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chaffinch, the blackbird, the golden-crested wren, and the yellow-hammer. The ring-doves begin to coo to each other; and sometimes, though only on a very mild bright day, the skylark may be heard pouring out the first of his melodious strains. It is now that the rooks assemble in flocks and revisit their colony:
The sable tenants of five hundred years,
Did you ever observe the return of these birds to their rookery? If not, you can hardly imagine what a scene of animation and excitement it is ! Many meetings are held, at which earnest consultations appear to take place. What clamour and squabbling on every side ! What an endless screaming, cawing, wheeling aloft and then round and round the trees in rapid flight ! All foreign intruders are, if possible, banished. At length matters are arranged, the rooks pair off, and at once set to work to repair their old nests or build new ones. Perhaps some members of the community are of a lazy turn, and, instead of gathering their own, prefer stealing the materials of their neighbours. It is said that all such pilferers, if detected, are tried in the presence of the whole assembly, and summarily expelled—serves them right—the idle rogues and vagabonds.
March sees the nests of the rooks complete; and during this month the old birds fly off to the fields, where they follow the ploughshare, watching for the worms, grubs, and snails which it turns up.
These they gobble up by thousands, and in this manner destroy much vermin, so that they may well be pardoned for the corn, or the cherries, they sometimes take it into their wise heads to devour. During this month, too, the lark may be often seen and heard gaily carolling in the deepblue sky. The robin's song is now more lively, as he is looking out for his mate; the plaintive coo, coo, of the ring-dove to his partner is heard more frequently; the blackbird's lay is louder and stronger, and the thrush, after some few attempts, bursts into song.
A merry blithe old boy is he;
On the topmost twig of the mountain tree. In April, the woods, fields, and hedge-rows are all alive with birds intent on important business. Each one has chosen its mate, and nest-building has begun and is being carried on in downright earnest. All our winter visitants have gone northward; while numbers of our well-remembered feathered friends now return from the warmer climes where they have been sojourning during our cold season. The different species of swallows are with us again, enlivening the air with their rapid flight and their twitterings. At first you see a single swallow, or perhaps two, skimming past you; but soon after they arrive in vast numbers. The swallow, bonny birdie, comes sharp twittering o'er the sea, And gladly is her carol heard for the sunny days to be ; She shares not with us wintry glooms, but yet, no faithless
thing, She hunts the summer o'er the earth with wearied little wing. The lambs like snow all nibbling go upon the ferny hills; Light winds are in the leafy woods, and birds, and bubbling
rills ; Then welcome, little swallow, by our morning lattice heard; Because thou com’st when Nature bids bright days be thy
These birds have often a house to return to; for if they find their old nest not destroyed, they soon put it to rights, and do not build a new one. In this manner a pair of martins have been known to return to and use the same nest for several successive years.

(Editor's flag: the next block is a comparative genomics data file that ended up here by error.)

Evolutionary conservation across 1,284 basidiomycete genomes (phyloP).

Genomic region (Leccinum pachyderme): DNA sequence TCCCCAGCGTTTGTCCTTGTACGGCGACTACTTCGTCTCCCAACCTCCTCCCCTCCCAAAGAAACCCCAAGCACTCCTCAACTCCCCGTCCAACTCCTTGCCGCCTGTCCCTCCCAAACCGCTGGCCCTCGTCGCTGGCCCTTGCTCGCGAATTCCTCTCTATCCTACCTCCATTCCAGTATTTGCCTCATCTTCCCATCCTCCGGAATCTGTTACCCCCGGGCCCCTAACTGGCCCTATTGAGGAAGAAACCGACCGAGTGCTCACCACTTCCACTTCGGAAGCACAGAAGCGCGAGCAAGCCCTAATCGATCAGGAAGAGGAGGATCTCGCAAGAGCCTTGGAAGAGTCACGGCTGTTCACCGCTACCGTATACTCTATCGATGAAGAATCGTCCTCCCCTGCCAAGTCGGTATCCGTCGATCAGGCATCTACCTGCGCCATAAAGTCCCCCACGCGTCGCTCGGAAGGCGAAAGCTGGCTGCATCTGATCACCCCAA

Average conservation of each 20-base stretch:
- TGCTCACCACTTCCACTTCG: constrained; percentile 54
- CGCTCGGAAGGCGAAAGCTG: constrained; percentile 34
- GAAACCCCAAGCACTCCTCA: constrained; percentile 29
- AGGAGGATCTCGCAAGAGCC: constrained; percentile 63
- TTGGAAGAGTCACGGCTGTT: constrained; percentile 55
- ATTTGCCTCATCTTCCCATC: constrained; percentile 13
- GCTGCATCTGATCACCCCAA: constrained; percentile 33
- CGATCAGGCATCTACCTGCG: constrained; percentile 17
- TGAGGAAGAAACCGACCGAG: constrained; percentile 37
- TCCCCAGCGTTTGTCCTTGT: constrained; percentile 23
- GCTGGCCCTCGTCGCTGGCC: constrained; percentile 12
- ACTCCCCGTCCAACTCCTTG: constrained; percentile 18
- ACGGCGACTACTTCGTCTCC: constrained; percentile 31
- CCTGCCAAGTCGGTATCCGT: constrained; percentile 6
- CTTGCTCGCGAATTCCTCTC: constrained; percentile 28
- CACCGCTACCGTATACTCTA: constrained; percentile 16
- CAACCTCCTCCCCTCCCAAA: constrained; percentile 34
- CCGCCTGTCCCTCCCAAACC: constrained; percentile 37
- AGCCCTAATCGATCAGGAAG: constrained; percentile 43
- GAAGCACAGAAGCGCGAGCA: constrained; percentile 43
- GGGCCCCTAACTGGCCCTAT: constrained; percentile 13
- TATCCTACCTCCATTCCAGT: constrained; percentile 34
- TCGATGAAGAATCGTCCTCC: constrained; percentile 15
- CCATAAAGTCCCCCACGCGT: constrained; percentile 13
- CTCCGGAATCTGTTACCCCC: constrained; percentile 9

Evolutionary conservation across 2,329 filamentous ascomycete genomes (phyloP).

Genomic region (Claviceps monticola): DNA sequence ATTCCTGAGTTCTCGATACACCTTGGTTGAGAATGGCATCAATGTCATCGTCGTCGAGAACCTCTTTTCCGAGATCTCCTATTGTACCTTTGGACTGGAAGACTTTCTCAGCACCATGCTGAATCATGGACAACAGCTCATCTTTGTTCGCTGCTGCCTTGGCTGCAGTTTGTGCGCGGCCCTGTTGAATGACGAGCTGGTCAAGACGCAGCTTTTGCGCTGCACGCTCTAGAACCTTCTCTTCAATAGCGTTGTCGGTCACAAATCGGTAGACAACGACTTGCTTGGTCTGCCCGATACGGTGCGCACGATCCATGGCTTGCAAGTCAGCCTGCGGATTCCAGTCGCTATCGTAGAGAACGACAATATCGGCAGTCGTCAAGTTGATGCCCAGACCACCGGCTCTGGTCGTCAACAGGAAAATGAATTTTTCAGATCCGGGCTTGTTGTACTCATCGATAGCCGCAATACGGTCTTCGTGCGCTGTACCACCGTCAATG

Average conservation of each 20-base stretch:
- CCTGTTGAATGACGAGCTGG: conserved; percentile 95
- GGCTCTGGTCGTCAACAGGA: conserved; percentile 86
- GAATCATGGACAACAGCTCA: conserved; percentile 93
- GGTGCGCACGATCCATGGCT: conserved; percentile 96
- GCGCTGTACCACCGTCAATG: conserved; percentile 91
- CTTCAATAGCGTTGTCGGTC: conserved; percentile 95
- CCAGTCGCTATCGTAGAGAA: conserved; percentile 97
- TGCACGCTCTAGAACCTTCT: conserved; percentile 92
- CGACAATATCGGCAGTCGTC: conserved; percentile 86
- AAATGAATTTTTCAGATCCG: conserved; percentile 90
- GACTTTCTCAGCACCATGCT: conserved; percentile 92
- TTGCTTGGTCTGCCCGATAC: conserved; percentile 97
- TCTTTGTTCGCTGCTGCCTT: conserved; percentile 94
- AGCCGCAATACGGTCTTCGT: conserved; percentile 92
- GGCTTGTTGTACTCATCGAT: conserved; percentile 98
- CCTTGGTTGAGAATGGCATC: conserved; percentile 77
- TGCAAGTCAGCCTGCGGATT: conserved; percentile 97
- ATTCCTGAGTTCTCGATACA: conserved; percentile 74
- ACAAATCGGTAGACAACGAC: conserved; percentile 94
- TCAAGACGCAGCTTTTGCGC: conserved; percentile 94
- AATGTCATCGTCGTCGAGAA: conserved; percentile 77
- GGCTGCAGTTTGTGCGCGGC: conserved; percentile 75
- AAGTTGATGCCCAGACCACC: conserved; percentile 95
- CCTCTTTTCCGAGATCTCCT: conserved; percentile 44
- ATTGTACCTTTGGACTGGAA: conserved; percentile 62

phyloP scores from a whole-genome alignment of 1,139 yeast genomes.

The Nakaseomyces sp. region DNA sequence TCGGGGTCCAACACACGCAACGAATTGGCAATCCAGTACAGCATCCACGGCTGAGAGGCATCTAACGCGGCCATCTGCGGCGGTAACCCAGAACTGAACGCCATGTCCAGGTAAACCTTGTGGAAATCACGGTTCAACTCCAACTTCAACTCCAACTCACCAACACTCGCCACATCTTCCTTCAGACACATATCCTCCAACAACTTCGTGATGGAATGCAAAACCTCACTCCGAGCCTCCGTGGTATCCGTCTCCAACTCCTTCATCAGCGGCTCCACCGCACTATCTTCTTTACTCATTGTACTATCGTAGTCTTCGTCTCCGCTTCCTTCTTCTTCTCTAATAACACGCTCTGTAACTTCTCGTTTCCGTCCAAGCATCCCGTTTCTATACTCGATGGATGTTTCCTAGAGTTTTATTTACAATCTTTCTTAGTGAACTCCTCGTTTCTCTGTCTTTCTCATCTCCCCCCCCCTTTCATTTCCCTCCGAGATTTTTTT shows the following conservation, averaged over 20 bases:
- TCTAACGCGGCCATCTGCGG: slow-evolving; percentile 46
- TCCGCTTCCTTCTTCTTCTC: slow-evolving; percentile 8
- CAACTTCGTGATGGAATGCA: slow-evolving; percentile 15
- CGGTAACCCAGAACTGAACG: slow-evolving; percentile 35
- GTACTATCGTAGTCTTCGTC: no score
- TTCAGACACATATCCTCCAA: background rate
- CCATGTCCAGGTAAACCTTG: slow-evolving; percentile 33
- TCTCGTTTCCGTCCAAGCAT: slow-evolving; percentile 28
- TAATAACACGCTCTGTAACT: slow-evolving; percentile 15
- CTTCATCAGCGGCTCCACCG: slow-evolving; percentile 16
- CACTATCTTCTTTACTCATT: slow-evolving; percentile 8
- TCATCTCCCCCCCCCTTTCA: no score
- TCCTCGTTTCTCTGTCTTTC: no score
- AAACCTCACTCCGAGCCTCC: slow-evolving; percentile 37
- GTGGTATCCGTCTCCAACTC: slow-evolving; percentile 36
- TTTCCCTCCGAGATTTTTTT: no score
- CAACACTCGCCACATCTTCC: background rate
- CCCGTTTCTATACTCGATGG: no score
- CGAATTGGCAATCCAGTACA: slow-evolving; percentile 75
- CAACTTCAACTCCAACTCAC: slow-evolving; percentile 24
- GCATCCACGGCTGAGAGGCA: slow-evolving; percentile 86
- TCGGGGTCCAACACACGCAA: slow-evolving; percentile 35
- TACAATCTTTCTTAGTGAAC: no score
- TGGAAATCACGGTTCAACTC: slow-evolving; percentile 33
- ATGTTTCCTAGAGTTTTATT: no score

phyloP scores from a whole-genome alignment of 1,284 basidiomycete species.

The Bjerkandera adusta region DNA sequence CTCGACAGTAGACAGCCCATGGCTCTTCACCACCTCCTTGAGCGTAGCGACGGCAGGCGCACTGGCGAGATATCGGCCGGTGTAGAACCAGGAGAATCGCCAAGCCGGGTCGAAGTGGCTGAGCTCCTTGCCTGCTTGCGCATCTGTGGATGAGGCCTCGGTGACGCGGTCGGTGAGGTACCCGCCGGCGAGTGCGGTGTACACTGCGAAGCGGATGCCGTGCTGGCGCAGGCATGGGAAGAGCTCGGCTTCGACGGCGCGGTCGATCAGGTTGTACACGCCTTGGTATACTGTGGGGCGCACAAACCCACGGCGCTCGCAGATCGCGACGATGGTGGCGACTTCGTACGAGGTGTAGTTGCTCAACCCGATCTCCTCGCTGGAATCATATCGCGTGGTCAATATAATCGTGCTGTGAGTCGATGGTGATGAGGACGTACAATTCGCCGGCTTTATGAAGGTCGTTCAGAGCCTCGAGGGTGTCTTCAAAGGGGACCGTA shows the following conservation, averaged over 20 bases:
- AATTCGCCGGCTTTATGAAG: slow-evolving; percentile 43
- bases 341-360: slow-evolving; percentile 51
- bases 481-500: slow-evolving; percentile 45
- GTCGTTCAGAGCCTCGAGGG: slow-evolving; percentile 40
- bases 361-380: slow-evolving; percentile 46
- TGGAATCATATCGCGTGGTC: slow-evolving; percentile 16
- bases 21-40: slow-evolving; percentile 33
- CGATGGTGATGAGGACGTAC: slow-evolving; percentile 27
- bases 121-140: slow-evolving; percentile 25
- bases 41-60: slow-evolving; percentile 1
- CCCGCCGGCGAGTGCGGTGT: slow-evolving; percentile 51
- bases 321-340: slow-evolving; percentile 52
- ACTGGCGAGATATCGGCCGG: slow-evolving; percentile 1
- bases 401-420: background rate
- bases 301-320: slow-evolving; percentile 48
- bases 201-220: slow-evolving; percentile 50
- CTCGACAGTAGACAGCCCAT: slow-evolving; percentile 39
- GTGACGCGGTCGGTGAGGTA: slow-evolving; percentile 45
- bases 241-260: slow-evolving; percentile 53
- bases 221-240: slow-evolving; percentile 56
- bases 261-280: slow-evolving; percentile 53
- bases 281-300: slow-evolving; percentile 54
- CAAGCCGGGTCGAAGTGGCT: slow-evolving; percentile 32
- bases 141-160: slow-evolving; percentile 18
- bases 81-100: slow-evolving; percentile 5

It is very interesting to study the nest-building of the different kinds of birds; and we may watch and note our feathered favourites engaged in their work, without in any way disturbing or injuring them.
The poet Thomson writes thus of the building of
Some to the holly-hedge
Clean and complete, their habitation grows.
What melting sentiments of kindly care,
The search begins.
occupations, and in sight of everyone. We all know what a careless fellow the common sparrow is! What odd places he chooses for his nest, in the construction of which he rarely takes much pains. Mary Howitt thus describes a sparrow's dwelling that had been blown out of an old elm tree :
What a medley thing it is!
See, hair of dog, and fur of cat,
Compacted cunningly together. But if we cannot say much in praise of the structure of such nests as the sparrow, the wood-pigeon, and the rook build and are satisfied with, there are numbers of other birds whose homes are most exquisitely and beautifully formed. Look, for example, how compact and elegant are those of the chaffinch and goldfinch! Did you ever see one? If so, you will fully agree with the lines of Hurdis
It wins my admiration
Could make me such another?'
build in enclosed grounds, and have a particular fancy for making a dwelling-place on the fruit-trees in orchards. The blackbird dearly loves a thick hawthorn hedge by the side of a stream, or a bank covered with last year's withered grass.
The thrush frequently chooses a plantation, and there makes a deep basinshaped nest of small twigs, withered grass, leaves, and moss, lined with clay, which is put in wet, and dried by the heat of her own body. The following is the poet Clare's description of a thrush's nest :
Within a thick and spreading hawthorn bush
That overhung a molehill, large and round,
I watched her secret toils from day to day;
And modelled it within with wood and clay.
There lay her shining eggs as bright as flowers,
And there I witnessed, in the summer hours,
Glad as the sunshine and the laughing sky. No one ever wrote about the dwellings of these little creatures better than John Clare, the peasant poet of Northamptonshire. What a delightful picture he gives us of the nest of another bird !
Just by the wooden bridge a bird flew up,